#2. "The Sales Assassin" by Anthony Caliendo.

The Sales Assassin - Master Your Black Belt in Sales - sales book by Anthony Caliendo

Sales savagery score 9/10

Caliendo’s “The Sales Assassin” is like a boot camp for sales warriors. It’s intense, unapologetic, and ready to put your delicate ego in a chokehold.

Caliendo skips that rah-rah “champion closer” stuff and hits you with reality check – SALES IS RUTHLESS, RELENTLESS GRIND THAT WILL CRUSH YOUR SOUL without hardcore mental discipline. This ain’t your daddy’s sales book, let me tell ya that!

What separates “The Sales Assassin” from sales books is Caliendo’s first-hand sales experience from decades in sales across multiple highly competitive industries. Anthony shares insights about the psychological torture and rejection that’ll make you flinch, while inspiring you to cultivate the underdog mindset.

Each chapter (or “belt” as Anthony calls them) is packed with practical advice. They get to the core of what separates the real sales assassins from chumps. Caliendo’s tough-love philosophies on work ethic, emotional resilience, and playing mind-games with prospects are uncompromising instant classics.

Now, I gotta give you a heads up though, the martial arts analogies in this sales book do get a bit over-the-top at times. His pressure for exploiting psychological leverage over prospects are… intense, to say the least. Reading about your “SAM” (Sales Assassin Mindset) while choking back eye-rolls is an acquired taste. The martial analogies for things like “mastering your SAM” become corny after a while.

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#1. "Way of the Wolf" by Jordan Belfort.

Way of the Wolf - Straight Line Selling - Master the Art of Persuasion, Influence, and Success - sales book by Jordan Belfort

Sales savagery score 9/10

Jordan Belfort’s “Way of the Wolf” is like a crash course in selling your soul for a commission check. Expect a lot of chest-beating and ego-stroking while you swim in the sales shark tank.

I’ve read my fair share of sales books promising to turn me into a sales savage. But Jordan Belfort’s “Way of the Wolf” takes the cake.

Belfort starts things off by apologizing for being a sleazeball back in his OTC / Pink Sheets penny stock peddling days. Thanks for the disclaimer, Wolfie! From the first self-indulgent pages, Belfort makes zero effort to hide his colossal ego and obsession with his good ol’ glory days. If you can stomach the constant brags about crushing “millions in sales”, more power to you.

However, buried under all the narcissistic rambling are some legit valuable insights into sales situations, buyer’s psychology, vocal mastery, and inner “state management.”

This sales book is basically a comprehensive guide to Belfort’s infamous “Straight Line” sales methodology. It’s a wild ride through psychological mind-trickery and straight-up con artist tactics. Jordan breaks down his sales strategy into simple step-by-step processes even a newbie sales rep can follow to close deals.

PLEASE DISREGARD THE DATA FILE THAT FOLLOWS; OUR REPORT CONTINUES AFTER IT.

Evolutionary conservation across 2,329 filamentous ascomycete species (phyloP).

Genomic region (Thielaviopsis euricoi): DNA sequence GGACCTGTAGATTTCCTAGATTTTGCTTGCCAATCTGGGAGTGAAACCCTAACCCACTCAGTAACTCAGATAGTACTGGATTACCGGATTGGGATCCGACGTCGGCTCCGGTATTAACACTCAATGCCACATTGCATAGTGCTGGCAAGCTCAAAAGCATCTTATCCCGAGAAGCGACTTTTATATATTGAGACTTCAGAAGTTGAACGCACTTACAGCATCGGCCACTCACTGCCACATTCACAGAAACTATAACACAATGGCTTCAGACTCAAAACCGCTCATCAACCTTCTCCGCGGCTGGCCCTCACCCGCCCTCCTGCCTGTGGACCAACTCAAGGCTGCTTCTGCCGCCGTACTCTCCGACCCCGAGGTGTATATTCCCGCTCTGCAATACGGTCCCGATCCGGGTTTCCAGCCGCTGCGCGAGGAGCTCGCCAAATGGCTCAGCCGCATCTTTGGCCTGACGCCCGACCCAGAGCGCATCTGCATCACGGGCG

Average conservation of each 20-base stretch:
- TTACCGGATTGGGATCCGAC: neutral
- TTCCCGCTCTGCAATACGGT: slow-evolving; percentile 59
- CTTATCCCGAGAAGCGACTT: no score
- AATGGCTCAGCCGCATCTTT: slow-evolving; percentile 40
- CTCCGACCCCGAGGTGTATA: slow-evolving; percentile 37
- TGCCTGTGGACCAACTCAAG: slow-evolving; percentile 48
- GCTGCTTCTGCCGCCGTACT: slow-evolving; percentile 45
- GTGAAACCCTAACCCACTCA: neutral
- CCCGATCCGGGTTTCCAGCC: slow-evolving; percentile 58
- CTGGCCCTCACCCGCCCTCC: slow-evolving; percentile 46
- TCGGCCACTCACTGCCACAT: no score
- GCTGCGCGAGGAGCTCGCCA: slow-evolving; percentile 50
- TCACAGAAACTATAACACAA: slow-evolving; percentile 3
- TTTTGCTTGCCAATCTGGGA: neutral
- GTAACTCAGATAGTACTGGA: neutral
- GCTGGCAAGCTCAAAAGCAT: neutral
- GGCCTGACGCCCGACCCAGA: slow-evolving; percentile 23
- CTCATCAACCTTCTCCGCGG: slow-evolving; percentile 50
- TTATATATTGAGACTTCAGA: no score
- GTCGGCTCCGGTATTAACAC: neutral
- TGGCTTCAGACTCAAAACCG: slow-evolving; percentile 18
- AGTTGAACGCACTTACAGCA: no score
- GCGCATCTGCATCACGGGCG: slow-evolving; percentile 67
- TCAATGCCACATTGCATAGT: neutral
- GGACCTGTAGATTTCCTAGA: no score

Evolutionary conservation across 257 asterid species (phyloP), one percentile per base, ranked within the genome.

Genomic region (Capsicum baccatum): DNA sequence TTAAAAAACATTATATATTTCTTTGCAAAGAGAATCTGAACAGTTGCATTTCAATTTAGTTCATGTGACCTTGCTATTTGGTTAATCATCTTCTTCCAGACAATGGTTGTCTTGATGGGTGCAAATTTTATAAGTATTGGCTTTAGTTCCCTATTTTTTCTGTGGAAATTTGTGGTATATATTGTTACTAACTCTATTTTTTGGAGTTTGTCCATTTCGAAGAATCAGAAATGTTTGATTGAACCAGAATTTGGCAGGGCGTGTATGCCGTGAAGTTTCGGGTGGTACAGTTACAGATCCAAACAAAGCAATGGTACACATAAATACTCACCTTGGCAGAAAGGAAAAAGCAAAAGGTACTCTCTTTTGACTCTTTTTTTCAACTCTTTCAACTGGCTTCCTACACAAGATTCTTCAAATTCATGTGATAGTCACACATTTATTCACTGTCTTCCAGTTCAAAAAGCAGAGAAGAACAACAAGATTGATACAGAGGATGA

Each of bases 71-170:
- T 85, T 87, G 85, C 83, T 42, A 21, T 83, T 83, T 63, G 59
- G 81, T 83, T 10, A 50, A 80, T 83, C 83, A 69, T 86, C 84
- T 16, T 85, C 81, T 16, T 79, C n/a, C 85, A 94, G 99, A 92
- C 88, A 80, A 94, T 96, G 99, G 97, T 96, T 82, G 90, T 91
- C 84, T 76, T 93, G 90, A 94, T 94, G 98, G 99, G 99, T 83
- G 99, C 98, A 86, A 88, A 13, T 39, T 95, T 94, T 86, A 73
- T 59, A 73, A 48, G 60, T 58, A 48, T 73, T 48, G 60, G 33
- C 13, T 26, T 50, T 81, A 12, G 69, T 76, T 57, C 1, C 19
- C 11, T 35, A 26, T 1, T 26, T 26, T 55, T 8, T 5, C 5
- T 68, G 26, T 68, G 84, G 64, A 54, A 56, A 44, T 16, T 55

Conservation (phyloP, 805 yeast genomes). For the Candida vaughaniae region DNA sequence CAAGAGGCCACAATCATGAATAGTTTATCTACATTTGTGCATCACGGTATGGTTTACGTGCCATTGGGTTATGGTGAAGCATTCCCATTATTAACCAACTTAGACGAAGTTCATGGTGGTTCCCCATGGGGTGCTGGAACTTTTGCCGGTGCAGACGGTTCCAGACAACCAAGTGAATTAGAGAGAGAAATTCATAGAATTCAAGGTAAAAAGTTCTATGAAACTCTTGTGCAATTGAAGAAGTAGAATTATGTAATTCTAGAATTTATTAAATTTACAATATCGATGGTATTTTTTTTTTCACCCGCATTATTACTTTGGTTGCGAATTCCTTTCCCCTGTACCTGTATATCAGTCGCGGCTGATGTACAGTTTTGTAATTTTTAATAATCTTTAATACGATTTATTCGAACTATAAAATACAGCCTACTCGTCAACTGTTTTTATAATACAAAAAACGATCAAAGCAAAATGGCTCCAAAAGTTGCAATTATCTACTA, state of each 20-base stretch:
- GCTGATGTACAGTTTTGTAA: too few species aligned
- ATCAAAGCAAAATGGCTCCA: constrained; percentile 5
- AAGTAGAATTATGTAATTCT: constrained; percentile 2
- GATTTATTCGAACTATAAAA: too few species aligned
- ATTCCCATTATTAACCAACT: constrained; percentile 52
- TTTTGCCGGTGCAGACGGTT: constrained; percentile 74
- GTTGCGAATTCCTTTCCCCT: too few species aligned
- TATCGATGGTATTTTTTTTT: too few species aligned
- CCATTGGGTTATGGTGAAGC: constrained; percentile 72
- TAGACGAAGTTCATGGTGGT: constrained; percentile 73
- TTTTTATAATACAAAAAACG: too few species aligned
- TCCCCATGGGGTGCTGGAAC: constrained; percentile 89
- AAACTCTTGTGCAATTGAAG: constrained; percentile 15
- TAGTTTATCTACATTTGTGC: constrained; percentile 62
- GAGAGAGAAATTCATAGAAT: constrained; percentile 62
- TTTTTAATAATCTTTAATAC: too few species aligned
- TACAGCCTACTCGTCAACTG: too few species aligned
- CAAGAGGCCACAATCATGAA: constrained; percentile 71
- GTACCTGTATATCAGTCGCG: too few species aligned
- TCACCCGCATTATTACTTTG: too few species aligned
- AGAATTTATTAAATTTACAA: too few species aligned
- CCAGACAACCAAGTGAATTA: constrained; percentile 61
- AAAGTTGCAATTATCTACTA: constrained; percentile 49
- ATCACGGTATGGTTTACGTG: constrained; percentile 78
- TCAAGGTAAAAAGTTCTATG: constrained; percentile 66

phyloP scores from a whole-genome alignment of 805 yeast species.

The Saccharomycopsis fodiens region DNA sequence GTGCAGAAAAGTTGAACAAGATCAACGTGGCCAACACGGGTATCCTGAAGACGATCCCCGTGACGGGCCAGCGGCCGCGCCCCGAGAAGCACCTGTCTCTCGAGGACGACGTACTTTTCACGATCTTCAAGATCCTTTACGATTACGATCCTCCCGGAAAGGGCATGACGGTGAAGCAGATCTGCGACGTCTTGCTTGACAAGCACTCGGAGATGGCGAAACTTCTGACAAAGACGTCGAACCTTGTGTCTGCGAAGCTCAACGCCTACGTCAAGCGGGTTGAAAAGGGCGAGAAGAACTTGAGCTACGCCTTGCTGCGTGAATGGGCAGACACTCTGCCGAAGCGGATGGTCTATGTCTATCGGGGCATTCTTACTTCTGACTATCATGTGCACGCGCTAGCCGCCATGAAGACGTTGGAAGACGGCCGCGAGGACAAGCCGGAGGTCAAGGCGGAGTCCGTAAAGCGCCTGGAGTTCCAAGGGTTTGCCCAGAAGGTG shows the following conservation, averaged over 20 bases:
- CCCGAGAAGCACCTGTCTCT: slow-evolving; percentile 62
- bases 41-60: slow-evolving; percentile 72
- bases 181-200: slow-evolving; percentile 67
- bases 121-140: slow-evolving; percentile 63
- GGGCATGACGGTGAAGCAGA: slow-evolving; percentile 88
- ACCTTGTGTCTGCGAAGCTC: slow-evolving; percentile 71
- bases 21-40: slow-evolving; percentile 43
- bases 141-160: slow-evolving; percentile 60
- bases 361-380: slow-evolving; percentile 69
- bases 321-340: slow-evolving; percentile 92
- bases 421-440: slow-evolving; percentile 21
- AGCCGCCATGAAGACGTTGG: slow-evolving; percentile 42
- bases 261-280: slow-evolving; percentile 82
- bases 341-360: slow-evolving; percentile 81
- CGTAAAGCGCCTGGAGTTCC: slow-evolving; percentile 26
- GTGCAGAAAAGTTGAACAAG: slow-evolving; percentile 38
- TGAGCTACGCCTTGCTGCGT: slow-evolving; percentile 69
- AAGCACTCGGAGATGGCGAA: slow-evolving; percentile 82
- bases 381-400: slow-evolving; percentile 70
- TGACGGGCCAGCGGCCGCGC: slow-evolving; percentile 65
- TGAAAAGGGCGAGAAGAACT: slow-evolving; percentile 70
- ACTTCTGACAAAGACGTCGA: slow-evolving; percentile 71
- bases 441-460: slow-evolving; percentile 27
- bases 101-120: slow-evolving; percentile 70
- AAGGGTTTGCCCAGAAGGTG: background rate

To me, what really sets this sales book apart is Belfort’s obsession with tonality. He is really obsessed with tonality. An entire chapter is devoted to using your voice as a “scalpel” to slice through sales objections. Like vocal nuances that could convince your sales manager to wear a tutu for the upcoming quarterly sales team meeting. His practical insights on body language and micro-expressions are also pretty good.

Now, Belfort can come across as an infomercial huckster at times. But hey, the slick sales approach worked for this former wolf of Wall Street.

Overall, if you can stomach Belfort’s unapologetic douchebaggery and if you’re looking for a fresh perspective on the sales process, give “Way of the Wolf” a read. Just be sure to use your new mind-control powers for good!

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Conclusion

I hope you found my list of the best sales books useful or at the very least entertaining. Is the sales game a bloodsport? One where either the predator feasts, or the prey goes hungry. Will you continue following the industry “best practices”? Will you be joining the army of mediocre deal closers? OR are you savage sales beasts ready to become savage deal closing machines? The choice is yours!

P.S. Time for a little disclaimer before I send you all into a commission-crazed frenzy! I’m sure all you plan to play nice. None of those manipulative sales tactics or shady frameworks. Just good old authentic long-term customer relationships building!

About the Author

Our content team of sales, lead generation, and marketing experts provides industry-leading thought leadership on B2B sales and marketing, lead nurturing, and sales enablement strategies. With decades of combined C-suite and VP-level experience, we deliver actionable B2B sales and marketing content that gives B2B companies a competitive advantage. Our proven insights on lead management, conversion rate and sales optimization, sales productivity, and tech stack empower companies to increase revenue growth and ROI.